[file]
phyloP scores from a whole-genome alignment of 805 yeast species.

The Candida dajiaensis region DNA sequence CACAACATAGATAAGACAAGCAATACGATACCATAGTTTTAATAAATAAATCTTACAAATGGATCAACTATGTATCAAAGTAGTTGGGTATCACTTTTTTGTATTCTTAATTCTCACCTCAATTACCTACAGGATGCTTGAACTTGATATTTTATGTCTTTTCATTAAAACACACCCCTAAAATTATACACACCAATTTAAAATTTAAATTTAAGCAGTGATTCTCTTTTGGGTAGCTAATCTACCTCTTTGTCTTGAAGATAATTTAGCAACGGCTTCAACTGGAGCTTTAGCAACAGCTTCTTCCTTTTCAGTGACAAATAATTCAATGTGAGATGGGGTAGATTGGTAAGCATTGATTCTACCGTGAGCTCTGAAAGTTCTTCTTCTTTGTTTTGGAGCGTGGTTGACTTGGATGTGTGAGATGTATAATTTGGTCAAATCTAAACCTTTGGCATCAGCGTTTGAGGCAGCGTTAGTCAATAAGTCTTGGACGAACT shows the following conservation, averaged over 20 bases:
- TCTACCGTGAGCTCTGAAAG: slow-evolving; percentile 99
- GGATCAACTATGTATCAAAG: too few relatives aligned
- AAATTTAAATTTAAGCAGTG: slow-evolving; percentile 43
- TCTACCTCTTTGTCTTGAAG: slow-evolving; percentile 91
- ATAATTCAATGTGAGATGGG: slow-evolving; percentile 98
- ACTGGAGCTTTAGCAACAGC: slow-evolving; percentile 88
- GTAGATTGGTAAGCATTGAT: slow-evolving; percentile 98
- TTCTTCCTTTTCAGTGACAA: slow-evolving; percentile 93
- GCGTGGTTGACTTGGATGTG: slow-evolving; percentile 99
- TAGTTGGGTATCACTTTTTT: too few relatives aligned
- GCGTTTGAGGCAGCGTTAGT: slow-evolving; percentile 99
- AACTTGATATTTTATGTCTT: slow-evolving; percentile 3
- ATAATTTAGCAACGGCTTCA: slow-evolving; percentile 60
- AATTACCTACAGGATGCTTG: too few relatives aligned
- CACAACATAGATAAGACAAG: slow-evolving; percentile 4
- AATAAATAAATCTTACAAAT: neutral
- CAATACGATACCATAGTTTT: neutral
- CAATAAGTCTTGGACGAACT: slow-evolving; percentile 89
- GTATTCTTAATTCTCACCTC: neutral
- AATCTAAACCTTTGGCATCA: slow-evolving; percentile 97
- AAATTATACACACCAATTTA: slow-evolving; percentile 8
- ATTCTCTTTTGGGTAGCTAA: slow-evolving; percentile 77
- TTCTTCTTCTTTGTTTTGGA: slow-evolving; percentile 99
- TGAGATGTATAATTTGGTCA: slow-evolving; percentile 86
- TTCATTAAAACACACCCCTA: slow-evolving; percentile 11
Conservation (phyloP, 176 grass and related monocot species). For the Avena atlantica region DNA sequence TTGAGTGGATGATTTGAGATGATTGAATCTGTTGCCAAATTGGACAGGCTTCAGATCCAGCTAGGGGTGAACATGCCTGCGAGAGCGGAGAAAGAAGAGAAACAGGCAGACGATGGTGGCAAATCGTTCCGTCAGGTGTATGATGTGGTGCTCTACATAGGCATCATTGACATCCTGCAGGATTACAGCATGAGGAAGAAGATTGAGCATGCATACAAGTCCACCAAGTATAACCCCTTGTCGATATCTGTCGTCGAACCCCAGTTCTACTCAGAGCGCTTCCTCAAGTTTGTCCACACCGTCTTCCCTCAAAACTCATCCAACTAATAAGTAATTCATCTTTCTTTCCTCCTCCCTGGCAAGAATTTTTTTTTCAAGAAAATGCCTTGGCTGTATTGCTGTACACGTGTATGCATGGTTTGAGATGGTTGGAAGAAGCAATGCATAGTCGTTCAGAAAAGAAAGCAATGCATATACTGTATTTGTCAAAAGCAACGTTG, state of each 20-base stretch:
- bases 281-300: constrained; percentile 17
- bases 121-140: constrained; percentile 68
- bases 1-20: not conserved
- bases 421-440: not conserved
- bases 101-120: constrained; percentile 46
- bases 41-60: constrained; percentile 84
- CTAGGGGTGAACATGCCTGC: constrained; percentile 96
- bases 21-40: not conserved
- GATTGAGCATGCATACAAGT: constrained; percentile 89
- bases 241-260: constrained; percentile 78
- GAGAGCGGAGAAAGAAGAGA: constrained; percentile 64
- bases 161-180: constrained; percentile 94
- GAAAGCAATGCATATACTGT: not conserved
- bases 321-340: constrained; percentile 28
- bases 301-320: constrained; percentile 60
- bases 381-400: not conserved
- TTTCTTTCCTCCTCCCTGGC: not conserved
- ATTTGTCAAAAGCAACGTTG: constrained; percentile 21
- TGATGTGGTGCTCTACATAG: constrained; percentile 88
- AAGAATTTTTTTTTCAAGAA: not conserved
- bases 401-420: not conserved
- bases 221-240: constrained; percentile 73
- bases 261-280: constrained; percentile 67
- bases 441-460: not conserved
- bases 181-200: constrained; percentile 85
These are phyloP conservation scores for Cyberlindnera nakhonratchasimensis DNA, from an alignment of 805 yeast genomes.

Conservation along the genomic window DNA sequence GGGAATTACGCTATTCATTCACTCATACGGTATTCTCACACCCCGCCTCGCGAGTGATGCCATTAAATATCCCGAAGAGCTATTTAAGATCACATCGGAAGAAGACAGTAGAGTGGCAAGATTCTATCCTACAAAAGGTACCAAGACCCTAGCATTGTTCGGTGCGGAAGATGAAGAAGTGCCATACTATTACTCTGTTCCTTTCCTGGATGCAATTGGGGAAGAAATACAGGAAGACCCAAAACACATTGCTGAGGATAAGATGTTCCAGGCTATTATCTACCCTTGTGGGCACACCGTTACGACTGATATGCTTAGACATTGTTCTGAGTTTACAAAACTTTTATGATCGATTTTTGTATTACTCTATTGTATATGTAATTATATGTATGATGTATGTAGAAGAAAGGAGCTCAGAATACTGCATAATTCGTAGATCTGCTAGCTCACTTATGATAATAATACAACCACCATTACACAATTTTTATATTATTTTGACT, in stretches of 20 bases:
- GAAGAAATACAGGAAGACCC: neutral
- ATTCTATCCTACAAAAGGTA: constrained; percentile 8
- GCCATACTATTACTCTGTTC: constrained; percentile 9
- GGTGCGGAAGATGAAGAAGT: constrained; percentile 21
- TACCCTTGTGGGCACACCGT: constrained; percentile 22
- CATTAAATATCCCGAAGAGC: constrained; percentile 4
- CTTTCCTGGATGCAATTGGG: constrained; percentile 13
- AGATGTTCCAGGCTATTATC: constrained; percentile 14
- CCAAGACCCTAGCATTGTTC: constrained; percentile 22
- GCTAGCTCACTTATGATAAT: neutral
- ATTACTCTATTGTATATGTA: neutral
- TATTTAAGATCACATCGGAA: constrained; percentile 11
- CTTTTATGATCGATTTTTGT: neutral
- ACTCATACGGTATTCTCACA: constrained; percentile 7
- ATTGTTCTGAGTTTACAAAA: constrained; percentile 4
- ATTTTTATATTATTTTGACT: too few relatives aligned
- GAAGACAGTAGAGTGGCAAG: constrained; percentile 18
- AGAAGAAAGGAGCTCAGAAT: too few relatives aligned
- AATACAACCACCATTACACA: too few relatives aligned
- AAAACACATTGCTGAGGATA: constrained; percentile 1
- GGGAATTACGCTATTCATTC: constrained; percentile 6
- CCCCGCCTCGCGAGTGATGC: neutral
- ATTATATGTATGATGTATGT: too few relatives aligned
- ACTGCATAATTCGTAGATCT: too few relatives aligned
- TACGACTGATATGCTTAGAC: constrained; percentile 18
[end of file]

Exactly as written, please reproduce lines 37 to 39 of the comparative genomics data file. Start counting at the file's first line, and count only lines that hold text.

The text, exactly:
- GATTGAGCATGCATACAAGT: constrained; percentile 89
- bases 241-260: constrained; percentile 78
- GAGAGCGGAGAAAGAAGAGA: constrained; percentile 64